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December 14, 2016

Testing climatic causes of historical plague outbreaks using experimental microbiology and palaeobiogeographical modelling

Testing climatic causes of historical plague outbreaks using experimental microbiology and palaeobiogeographical modelling

Climate change poses many risks to human health and historical insights can enhance understanding of human vulnerabilities and inform potential consequences of future climate change on the spread of disease. This project aims to establish the climatic niche of bubonic plague (Yersinia pestis); in its own right and relative to its insect vectors, specifically using the rat flea (Xenopsylla cheopsis) and the human body louse (Pediculus humanus humanus). It will use the historic pandemics of the Black Death (14th – 17th centuries) and the Plague of Justinian (6th – 8th centuries) and draw on data from the more recent outbreak of the 19th and 20th centuries, through a modeling and experimental approach using the disciplines of Macroecology, Palaeoclimatology and Molecular and Cellular Bacteriology.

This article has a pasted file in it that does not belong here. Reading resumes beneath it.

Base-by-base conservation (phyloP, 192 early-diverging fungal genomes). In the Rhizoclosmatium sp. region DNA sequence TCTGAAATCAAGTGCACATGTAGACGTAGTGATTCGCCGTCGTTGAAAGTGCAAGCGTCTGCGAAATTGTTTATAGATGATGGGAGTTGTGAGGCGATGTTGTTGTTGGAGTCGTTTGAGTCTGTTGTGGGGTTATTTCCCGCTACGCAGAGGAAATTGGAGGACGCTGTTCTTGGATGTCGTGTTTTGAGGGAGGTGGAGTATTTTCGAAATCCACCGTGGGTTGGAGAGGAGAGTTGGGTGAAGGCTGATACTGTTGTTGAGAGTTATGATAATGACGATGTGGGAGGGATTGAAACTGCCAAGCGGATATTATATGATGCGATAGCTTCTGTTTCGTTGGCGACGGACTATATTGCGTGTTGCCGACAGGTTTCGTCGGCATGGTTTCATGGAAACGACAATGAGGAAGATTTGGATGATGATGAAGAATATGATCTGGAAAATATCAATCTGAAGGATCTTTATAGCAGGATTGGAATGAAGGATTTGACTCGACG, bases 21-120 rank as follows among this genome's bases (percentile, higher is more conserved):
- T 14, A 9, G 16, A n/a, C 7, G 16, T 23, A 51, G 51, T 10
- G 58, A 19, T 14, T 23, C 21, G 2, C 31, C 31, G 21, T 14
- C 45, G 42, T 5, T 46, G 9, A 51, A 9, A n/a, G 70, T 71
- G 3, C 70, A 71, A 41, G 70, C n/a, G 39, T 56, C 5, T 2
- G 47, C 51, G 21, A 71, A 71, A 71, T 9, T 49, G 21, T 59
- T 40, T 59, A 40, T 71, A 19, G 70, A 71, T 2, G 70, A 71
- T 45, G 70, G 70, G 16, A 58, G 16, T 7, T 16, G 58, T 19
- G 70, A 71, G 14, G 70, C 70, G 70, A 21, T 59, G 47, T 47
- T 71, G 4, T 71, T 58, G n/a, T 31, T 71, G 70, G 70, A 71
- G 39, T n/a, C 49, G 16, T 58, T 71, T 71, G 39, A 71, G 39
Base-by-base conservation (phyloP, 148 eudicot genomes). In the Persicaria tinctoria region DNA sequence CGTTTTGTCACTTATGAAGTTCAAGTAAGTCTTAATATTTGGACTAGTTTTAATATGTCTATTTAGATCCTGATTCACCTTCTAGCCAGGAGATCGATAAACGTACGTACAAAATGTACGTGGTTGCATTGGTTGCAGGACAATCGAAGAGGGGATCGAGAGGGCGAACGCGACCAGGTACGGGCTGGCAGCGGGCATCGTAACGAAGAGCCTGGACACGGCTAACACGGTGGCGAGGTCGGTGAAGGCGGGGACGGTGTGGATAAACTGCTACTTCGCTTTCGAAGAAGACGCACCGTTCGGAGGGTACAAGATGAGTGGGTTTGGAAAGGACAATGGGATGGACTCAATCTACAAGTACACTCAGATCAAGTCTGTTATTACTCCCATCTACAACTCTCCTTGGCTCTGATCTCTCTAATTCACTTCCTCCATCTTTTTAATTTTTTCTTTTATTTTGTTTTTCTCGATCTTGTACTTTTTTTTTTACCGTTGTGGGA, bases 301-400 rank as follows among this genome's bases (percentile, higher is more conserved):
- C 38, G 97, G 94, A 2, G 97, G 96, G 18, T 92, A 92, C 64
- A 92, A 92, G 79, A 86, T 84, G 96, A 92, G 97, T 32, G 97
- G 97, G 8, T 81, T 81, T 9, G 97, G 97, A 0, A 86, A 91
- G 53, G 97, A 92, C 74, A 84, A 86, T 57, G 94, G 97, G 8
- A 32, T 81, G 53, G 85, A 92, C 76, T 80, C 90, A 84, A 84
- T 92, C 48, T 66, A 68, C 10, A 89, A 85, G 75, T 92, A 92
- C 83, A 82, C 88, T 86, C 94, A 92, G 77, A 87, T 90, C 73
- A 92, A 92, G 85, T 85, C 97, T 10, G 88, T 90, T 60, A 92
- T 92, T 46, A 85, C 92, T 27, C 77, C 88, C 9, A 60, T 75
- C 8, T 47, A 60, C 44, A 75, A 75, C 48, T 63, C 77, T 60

The student will adapt environmental niche modelling to develop spatially explicit maps of the environmental suitability of plague outbreaks, using historical climate surfaces, developed from climate model reconstructions and published climate proxy databases, and databases of plague outbreak. The student will use Maxent to identify the ‘environmental niche’ of plague outbreaks. The student will fit models with and without the vectors’ distribution as predictors to test whether climate has direct or indirect (via vector) effects on plague outbreaks. Given environmental niche models are correlation based, and thus cannot identify causal links the student will then experimentally test whether plague outbreaks are climatically limited. Climatic conditions identified by niche modelling to promote or inhibit plague outbreaks will be recreated in the laboratory in order to assess the viability of the insects and bacteria in an infection context.

Applicants should hold a minimum of a UK Honours Degree at 2:1 level or equivalent; a Natural Science background would be ideal for this multidisciplinary project otherwise a first degree in Biology, Geography, Maths or related subjects would be preferable. An MSc or equivalent in a related discipline would be an advantage. Full training will be given to the student to ensure that they develop the necessary skills and knowledge to be able to successfully work across these disciplines.

For further details please contact, Dr Steve Atkinson (steve.atkinson@nottingham.ac.uk), Dr Adam Algar (adam.algar@nottingham.ac.uk) or Dr Matt Jones (matthew.jones@nottingham.ac.uk).